“I’m afraid there’s nothing available in editorial at the moment,” Mary Beth had said, peering into a mysterious notebook in front of her. She was compact and sleek looking, with big, dark perfectly made-up eyes and a nose that gave her face a certain authority. She had the shiniest hair Leigh had ever seen, no strand had the audacity to fall out of line with the others.


“I’m sorry,” Leigh had said. “I thought I saw a couple of jobs posted on the website. I…”


“Oh yes, sorry the Bochner-Stem job is already being filled and the Halcyon job is not really entry level, they’re looking for someone with one to two years experience.”


Leigh had felt her shoulders sink downwards and stifled a sigh. Mary Beth had looked down again at the mysterious notebook.


“Have you ever thought about working in another part of book publishing? Everyone thinks they want to do editorial work in the beginning but it’s really not the best fit for everyone and there are lots of other excellent jobs you could apply for. We’re in need of production assistants for a couple of imprints at the moment.”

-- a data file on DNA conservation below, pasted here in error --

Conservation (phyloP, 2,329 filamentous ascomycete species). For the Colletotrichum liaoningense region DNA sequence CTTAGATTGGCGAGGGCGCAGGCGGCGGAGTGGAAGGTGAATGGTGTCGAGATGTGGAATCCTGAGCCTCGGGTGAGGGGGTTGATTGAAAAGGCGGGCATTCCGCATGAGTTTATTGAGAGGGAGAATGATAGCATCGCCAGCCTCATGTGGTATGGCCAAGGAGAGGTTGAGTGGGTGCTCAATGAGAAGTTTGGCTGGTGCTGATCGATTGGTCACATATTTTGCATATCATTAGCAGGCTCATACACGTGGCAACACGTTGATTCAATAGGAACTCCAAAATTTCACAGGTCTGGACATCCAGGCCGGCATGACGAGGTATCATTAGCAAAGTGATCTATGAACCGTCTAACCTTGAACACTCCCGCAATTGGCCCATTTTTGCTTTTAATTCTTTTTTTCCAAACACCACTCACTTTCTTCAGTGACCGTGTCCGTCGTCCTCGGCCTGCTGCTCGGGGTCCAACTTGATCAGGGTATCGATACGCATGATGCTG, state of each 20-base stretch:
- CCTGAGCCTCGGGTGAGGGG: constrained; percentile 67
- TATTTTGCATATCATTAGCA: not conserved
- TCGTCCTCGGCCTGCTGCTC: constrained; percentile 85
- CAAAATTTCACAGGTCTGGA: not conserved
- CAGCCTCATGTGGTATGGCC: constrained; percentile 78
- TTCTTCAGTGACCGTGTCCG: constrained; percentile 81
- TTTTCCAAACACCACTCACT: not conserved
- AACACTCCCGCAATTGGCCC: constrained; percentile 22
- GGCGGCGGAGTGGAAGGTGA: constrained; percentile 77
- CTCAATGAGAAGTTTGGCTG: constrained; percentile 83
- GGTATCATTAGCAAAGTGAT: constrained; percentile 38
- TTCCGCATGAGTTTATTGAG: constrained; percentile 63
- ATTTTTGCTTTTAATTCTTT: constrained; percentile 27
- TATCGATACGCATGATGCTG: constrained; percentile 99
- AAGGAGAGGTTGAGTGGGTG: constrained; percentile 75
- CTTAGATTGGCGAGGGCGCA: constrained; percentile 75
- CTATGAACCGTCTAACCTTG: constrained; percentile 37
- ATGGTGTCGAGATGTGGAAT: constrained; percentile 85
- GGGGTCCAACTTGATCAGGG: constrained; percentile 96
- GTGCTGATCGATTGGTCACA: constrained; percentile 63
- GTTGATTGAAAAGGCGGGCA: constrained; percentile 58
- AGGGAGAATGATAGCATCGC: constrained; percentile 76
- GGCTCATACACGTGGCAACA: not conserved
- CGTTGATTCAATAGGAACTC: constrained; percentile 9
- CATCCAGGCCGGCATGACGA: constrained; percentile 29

Her tone had changed almost imperceptibly from discouraging to solicitous.


“That sounds good too,” Leigh had said, lying, she didn’t really know what book production people did. “But I really was interested in editorial…”


“Well,” Mary Beth had said, with a dramatic sigh of resignation, “I don’t want you to apply for something you’re not interested in.” Leigh’s heart jumped as she watched Mary Beth close the notebook and push back just slightly from the table, as though ready to dismiss her. Suddenly, whatever was in the notebook was the key to the realm.  She had begun to back-peddle madly, reiterating over and over her love of book publishing and her desire to know more about the process. Words came streaming out of her mouth from some unknown origin: multitasker, team player, aptitude for organizational productivity. These words meant nothing to her but behind them she threw the full weight of her enthusiasm. Overall it was quite a performance. She’d left believing it was she who had won the day and this was the genius of Mary Beth.